The book though ends on a comforting thought (for some) and a rhetorical poser to the ulema.
For those interested in or even somewhat familiar with the subject, there is little new in Salman Khurshid’s book, Triple Talaq: Examining Faith. And that is what is problematic. The longest chapter in the 242-page book consists of excerpts from the August 22, 2017, judgment of the five-member constitutional bench of the Supreme Court in the Shayara Bano case. The second longest chapter is an elementary exposition on the sources of Shariah law, which includes Personal Law.
Between them, the two take up half of the book, giving out information that is easily accessible on the Internet.
What remains is largely a message for reform pitched, at one level, at the ulema, and at another at the entire community, but in such guarded language that the message is in danger of getting lost in transmission. One can’t entirely blame the lawyer-politician for he is, after all, in the vote-gathering business. Mr Khurshid needs to keep both his party and the Muslim clergy happy. So, for example, he goes out of his way and devotes several pages to an ingenious defense of the All India Muslim Personal Law Board’s response to the Shah Bano judgment (1986) and the then Prime Minister Rajiv Gandhi’s decision to bend the law of the land to meet the Muslim demand.
The author fully subscribes to the Indian version of secularism where, according to him, “instead of keeping religion out of politics, we sensibly give equal respect to all religions”. It follows from this that people of different religions should continue to freely follow their own personal laws. In fact it is “imperative” that such practices are defended on “moral and constitutional grounds”, he writes. However, “what Personal Law exactly is, needs to be discussed”, he adds.
The Shayara Bano petition — supported by three other victims of triple talaq and three Muslim women’s organisations — sought the declaration of triple talaq, nikaah halala and polygamy as un-Quranic and unconstitutional. In May 2017, the constitution bench chose to only hear arguments relating to triple talaq, putting aside the question of nikaah halala and polygamy to another day.
In the course of arguments, however, the Narendra Modi government attacked all forms of unilateral divorce and declared its intent to enact a new law for divorce among Muslims. This, the author argues in his book, was the BJP-government’s frontal assault on Muslim Personal Law. Wisdom demanded that the Board “concede a battle to win a war”. In any case, “Triple talaq was never such an important element of Islam or a Muslim’s iman that, in making the decision to actively defend it, we should have put the entire edifice of faith in peril”.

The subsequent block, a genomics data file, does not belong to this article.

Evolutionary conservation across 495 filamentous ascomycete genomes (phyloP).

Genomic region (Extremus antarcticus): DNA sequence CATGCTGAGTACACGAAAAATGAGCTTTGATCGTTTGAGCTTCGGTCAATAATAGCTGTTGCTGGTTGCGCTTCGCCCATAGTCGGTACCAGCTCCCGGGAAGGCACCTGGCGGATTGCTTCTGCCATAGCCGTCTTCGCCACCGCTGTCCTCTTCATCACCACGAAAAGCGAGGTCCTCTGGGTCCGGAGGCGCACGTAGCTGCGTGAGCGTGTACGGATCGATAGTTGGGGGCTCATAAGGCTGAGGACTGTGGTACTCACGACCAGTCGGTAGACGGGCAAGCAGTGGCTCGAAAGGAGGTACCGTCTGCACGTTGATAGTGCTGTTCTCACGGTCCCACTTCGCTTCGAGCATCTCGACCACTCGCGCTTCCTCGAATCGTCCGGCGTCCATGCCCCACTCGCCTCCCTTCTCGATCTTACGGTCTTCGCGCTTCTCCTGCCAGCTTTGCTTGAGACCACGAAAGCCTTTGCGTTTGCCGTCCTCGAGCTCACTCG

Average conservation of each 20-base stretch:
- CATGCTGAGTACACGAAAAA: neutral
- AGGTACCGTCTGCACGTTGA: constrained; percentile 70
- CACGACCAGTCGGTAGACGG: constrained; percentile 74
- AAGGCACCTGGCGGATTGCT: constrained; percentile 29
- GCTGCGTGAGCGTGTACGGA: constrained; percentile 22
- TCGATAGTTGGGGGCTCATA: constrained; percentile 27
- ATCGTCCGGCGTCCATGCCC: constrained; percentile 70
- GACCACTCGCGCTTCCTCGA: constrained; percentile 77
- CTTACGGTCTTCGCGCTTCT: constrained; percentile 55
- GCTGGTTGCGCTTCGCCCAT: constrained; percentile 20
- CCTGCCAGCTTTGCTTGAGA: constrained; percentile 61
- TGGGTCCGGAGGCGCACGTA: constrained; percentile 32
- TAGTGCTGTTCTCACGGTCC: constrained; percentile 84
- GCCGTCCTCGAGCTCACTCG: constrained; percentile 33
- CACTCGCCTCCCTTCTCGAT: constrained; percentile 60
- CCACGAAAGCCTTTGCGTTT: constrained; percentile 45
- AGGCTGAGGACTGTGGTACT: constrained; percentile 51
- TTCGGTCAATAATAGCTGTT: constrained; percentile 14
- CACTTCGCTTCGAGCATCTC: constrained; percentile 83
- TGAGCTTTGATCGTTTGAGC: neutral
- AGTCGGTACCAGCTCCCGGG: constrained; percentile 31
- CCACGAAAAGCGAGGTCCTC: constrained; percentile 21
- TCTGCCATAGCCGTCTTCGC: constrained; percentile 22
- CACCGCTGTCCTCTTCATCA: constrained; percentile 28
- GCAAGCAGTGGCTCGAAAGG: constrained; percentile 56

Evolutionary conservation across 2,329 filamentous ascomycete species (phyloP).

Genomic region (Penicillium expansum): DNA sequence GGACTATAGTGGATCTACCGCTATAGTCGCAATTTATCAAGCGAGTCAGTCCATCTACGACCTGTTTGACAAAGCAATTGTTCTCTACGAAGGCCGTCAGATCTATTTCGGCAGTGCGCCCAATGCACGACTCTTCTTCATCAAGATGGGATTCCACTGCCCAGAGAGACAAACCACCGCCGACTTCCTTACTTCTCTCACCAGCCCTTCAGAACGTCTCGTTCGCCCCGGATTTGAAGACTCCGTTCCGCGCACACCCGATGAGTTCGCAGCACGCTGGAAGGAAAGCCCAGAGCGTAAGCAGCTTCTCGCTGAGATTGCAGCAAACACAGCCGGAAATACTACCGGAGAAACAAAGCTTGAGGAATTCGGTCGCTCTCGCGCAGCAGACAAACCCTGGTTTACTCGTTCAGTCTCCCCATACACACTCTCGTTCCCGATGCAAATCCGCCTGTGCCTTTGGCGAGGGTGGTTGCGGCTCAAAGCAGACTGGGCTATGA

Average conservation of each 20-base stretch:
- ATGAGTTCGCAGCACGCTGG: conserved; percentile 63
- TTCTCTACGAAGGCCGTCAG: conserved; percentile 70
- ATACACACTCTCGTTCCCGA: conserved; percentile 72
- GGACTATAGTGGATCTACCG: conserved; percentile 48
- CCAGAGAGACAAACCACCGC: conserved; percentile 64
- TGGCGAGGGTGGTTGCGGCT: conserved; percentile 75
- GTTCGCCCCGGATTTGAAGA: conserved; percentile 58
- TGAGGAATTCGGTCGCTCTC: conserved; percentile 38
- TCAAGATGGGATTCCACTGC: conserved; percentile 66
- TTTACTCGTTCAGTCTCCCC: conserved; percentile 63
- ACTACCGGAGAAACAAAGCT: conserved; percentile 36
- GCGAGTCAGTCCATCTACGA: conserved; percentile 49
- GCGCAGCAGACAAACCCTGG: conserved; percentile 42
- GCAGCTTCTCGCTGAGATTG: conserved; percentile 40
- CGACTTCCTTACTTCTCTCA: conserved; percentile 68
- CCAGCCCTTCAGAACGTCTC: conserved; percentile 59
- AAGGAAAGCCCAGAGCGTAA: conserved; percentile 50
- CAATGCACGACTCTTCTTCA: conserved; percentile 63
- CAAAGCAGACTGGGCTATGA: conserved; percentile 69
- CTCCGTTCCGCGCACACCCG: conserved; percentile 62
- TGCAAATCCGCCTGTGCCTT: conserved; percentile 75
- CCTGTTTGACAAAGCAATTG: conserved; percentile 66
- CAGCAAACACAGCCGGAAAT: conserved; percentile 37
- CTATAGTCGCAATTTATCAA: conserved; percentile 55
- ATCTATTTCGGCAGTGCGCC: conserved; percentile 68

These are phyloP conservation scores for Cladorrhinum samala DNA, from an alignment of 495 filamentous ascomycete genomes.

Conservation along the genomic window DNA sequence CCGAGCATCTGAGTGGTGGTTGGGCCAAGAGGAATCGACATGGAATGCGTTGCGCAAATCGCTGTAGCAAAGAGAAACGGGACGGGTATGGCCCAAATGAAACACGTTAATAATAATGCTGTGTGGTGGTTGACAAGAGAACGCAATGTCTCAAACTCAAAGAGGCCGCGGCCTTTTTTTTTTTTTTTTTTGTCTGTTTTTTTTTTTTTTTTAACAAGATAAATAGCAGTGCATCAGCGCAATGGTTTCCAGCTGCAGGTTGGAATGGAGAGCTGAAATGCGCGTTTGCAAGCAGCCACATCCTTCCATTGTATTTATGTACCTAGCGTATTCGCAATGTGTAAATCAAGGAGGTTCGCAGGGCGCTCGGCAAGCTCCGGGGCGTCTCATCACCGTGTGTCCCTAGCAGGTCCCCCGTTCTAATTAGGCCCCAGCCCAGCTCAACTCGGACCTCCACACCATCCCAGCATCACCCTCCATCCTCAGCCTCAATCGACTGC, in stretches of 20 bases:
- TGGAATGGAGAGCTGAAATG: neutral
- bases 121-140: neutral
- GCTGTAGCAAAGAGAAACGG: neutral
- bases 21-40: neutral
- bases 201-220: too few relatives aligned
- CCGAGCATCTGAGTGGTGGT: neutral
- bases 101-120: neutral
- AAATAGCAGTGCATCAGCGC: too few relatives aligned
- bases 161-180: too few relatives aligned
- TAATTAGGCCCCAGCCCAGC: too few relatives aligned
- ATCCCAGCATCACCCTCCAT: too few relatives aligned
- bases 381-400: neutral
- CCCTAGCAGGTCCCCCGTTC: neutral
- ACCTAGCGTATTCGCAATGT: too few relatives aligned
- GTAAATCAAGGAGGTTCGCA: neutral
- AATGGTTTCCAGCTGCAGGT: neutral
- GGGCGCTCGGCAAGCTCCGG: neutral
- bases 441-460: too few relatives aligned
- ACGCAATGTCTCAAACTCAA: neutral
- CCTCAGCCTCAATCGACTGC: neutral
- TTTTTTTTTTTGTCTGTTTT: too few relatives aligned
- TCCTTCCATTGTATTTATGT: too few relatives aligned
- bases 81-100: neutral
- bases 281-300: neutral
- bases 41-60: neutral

With the August 2017 decision of the Supreme Court “setting aside” the practice of triple talaq, the battle is lost while the war rages on in the form of the Muslim Women (Protection of Rights on Marriage) Bill, 2017, which, having sailed through the Lok Sabha, is currently stuck in the Rajya Sabha.
Meanwhile, in January-end a triple talaq victim from Mumbai’s Nalasopara filed a writ petition in the Bombay high court, seeking abolition of the practice of triple talaq, nikah halala and polygamy in the Muslim community.
Triple Talaq: Examining Faith book cautions the community against what lies ahead, but in a highly cautious manner, tip-toeing around issues that are crying to be addressed, dealt with head-on. In his written submissions before the apex court, which the book reproduces, the lawyer-politician rightly opines that “Triple talaq is no part of Shariah.” And yet he deploys the conceding-a-battle-to-win-a-war idiom as if it is merely a question of tactics, not principle.
The author describes the Board as an “authoritative body of eminent scholars (ulema)” and “other eminent persons”; its women members as “all very distinguished and dedicated to the cause of Islam”. What, pray, is so eminent or distinguished about scholars who justify a blatantly unjust, inhuman and anti-woman practice such as triple talaq?
In sharp contrast, Mr Khurshid runs down the breakaway All India Muslim Women’s Personal Law Board as a body that “seems to be packed with women activists determined to challenge the dominance of men in the voice of the Muslim community”. Is challenging male dominance such a bad thing?
The author urges the ulema to proactively initiate reform lest the nikaah halala and polygamy matters also get decided in the courts. But here too, he is soft-peddling, choosing to say not a word about the fact that nikaah halala has today been reduced to a large scale sex-for-cash-service in which the woman is made to pay for her own degradation to molvis and muftis who legitimise it. The book though ends on a comforting thought (for some) and a rhetorical poser to the ulema.
The comforting thought: “Quick upon the heels of Shayara Bano came the historical nine-Bench privacy judgment, which has widened the scope of fundamental rights far beyond their previously assumed contours… the court’s (majority) finding (in the Triple Talaq case) that Personal Law is a fundamental right opens up vast avenues for the future”.
The poser to the ulema (not in the author’s words): You are forever fuming over the prospects of a Uniform Civil Code. But you never tell Muslims that except for some family and inheritance matters, in all other aspects of life all Indians, Muslims included, are already governed by the same uniform laws of the land? Why?
The writer is co-editor of Communalism Combat and general secretary, Muslims for Secular Democracy